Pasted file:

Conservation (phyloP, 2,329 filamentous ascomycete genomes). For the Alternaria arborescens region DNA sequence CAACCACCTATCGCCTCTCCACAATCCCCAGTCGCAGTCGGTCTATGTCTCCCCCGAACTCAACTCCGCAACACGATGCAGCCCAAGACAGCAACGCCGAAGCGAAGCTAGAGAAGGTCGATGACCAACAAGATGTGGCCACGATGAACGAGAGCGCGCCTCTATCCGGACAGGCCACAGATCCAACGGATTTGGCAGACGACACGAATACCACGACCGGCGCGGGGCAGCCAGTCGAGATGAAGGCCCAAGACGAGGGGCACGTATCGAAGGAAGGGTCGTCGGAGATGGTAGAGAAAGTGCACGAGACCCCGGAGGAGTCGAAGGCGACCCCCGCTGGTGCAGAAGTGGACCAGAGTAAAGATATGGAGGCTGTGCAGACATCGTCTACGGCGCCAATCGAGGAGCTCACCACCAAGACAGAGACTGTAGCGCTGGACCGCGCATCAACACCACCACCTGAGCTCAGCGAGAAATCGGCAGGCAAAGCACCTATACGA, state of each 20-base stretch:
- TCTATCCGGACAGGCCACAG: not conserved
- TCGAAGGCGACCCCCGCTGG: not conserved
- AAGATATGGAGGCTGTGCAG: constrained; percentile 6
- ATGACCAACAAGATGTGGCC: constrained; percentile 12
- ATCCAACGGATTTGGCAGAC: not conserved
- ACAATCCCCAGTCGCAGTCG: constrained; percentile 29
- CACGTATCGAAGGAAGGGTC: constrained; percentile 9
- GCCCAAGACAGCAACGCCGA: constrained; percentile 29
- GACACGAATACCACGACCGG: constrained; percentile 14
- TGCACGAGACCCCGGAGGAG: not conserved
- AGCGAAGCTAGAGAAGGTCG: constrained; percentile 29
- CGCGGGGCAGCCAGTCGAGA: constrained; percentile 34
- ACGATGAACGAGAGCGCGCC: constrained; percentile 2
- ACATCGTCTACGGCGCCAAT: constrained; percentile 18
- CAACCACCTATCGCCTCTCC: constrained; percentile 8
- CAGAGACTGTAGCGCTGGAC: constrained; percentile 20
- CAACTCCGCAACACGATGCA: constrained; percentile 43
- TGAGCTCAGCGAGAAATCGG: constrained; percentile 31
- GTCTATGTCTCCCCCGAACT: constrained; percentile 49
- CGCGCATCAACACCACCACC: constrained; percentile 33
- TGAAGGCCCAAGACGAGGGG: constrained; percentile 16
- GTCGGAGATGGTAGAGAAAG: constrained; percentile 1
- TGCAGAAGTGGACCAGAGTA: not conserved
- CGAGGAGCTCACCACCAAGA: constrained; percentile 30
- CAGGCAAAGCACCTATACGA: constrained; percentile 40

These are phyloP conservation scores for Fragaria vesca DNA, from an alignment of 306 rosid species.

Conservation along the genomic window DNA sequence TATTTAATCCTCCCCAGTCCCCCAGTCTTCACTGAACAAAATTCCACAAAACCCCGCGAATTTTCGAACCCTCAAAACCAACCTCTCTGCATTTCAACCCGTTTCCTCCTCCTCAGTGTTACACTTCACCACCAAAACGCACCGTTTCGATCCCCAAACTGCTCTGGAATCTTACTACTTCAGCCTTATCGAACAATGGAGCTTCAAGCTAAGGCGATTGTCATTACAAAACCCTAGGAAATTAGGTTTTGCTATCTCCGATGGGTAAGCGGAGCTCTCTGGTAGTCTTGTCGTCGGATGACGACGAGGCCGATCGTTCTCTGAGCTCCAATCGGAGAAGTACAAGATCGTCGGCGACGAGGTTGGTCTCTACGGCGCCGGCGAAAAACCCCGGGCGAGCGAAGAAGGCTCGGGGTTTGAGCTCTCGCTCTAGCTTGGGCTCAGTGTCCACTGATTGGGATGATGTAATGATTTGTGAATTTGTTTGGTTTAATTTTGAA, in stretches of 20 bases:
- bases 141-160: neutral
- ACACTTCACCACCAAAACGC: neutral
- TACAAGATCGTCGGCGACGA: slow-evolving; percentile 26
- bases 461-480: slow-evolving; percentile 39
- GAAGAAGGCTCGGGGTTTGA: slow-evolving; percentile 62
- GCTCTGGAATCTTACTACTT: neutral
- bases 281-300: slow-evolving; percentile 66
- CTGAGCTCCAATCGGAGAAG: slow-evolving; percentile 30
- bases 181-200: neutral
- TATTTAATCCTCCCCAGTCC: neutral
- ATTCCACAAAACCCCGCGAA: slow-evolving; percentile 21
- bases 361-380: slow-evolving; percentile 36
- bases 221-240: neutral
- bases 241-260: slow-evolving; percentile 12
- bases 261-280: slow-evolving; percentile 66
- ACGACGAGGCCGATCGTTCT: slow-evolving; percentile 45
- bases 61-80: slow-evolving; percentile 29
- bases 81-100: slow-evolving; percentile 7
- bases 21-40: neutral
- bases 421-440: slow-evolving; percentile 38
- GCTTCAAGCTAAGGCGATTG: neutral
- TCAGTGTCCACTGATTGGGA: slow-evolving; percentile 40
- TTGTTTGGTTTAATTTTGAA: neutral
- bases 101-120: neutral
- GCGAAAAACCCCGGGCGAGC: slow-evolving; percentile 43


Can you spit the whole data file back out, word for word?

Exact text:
Conservation (phyloP, 2,329 filamentous ascomycete genomes). For the Alternaria arborescens region DNA sequence CAACCACCTATCGCCTCTCCACAATCCCCAGTCGCAGTCGGTCTATGTCTCCCCCGAACTCAACTCCGCAACACGATGCAGCCCAAGACAGCAACGCCGAAGCGAAGCTAGAGAAGGTCGATGACCAACAAGATGTGGCCACGATGAACGAGAGCGCGCCTCTATCCGGACAGGCCACAGATCCAACGGATTTGGCAGACGACACGAATACCACGACCGGCGCGGGGCAGCCAGTCGAGATGAAGGCCCAAGACGAGGGGCACGTATCGAAGGAAGGGTCGTCGGAGATGGTAGAGAAAGTGCACGAGACCCCGGAGGAGTCGAAGGCGACCCCCGCTGGTGCAGAAGTGGACCAGAGTAAAGATATGGAGGCTGTGCAGACATCGTCTACGGCGCCAATCGAGGAGCTCACCACCAAGACAGAGACTGTAGCGCTGGACCGCGCATCAACACCACCACCTGAGCTCAGCGAGAAATCGGCAGGCAAAGCACCTATACGA, state of each 20-base stretch:
- TCTATCCGGACAGGCCACAG: not conserved
- TCGAAGGCGACCCCCGCTGG: not conserved
- AAGATATGGAGGCTGTGCAG: constrained; percentile 6
- ATGACCAACAAGATGTGGCC: constrained; percentile 12
- ATCCAACGGATTTGGCAGAC: not conserved
- ACAATCCCCAGTCGCAGTCG: constrained; percentile 29
- CACGTATCGAAGGAAGGGTC: constrained; percentile 9
- GCCCAAGACAGCAACGCCGA: constrained; percentile 29
- GACACGAATACCACGACCGG: constrained; percentile 14
- TGCACGAGACCCCGGAGGAG: not conserved
- AGCGAAGCTAGAGAAGGTCG: constrained; percentile 29
- CGCGGGGCAGCCAGTCGAGA: constrained; percentile 34
- ACGATGAACGAGAGCGCGCC: constrained; percentile 2
- ACATCGTCTACGGCGCCAAT: constrained; percentile 18
- CAACCACCTATCGCCTCTCC: constrained; percentile 8
- CAGAGACTGTAGCGCTGGAC: constrained; percentile 20
- CAACTCCGCAACACGATGCA: constrained; percentile 43
- TGAGCTCAGCGAGAAATCGG: constrained; percentile 31
- GTCTATGTCTCCCCCGAACT: constrained; percentile 49
- CGCGCATCAACACCACCACC: constrained; percentile 33
- TGAAGGCCCAAGACGAGGGG: constrained; percentile 16
- GTCGGAGATGGTAGAGAAAG: constrained; percentile 1
- TGCAGAAGTGGACCAGAGTA: not conserved
- CGAGGAGCTCACCACCAAGA: constrained; percentile 30
- CAGGCAAAGCACCTATACGA: constrained; percentile 40

These are phyloP conservation scores for Fragaria vesca DNA, from an alignment of 306 rosid species.

Conservation along the genomic window DNA sequence TATTTAATCCTCCCCAGTCCCCCAGTCTTCACTGAACAAAATTCCACAAAACCCCGCGAATTTTCGAACCCTCAAAACCAACCTCTCTGCATTTCAACCCGTTTCCTCCTCCTCAGTGTTACACTTCACCACCAAAACGCACCGTTTCGATCCCCAAACTGCTCTGGAATCTTACTACTTCAGCCTTATCGAACAATGGAGCTTCAAGCTAAGGCGATTGTCATTACAAAACCCTAGGAAATTAGGTTTTGCTATCTCCGATGGGTAAGCGGAGCTCTCTGGTAGTCTTGTCGTCGGATGACGACGAGGCCGATCGTTCTCTGAGCTCCAATCGGAGAAGTACAAGATCGTCGGCGACGAGGTTGGTCTCTACGGCGCCGGCGAAAAACCCCGGGCGAGCGAAGAAGGCTCGGGGTTTGAGCTCTCGCTCTAGCTTGGGCTCAGTGTCCACTGATTGGGATGATGTAATGATTTGTGAATTTGTTTGGTTTAATTTTGAA, in stretches of 20 bases:
- bases 141-160: neutral
- ACACTTCACCACCAAAACGC: neutral
- TACAAGATCGTCGGCGACGA: slow-evolving; percentile 26
- bases 461-480: slow-evolving; percentile 39
- GAAGAAGGCTCGGGGTTTGA: slow-evolving; percentile 62
- GCTCTGGAATCTTACTACTT: neutral
- bases 281-300: slow-evolving; percentile 66
- CTGAGCTCCAATCGGAGAAG: slow-evolving; percentile 30
- bases 181-200: neutral
- TATTTAATCCTCCCCAGTCC: neutral
- ATTCCACAAAACCCCGCGAA: slow-evolving; percentile 21
- bases 361-380: slow-evolving; percentile 36
- bases 221-240: neutral
- bases 241-260: slow-evolving; percentile 12
- bases 261-280: slow-evolving; percentile 66
- ACGACGAGGCCGATCGTTCT: slow-evolving; percentile 45
- bases 61-80: slow-evolving; percentile 29
- bases 81-100: slow-evolving; percentile 7
- bases 21-40: neutral
- bases 421-440: slow-evolving; percentile 38
- GCTTCAAGCTAAGGCGATTG: neutral
- TCAGTGTCCACTGATTGGGA: slow-evolving; percentile 40
- TTGTTTGGTTTAATTTTGAA: neutral
- bases 101-120: neutral
- GCGAAAAACCCCGGGCGAGC: slow-evolving; percentile 43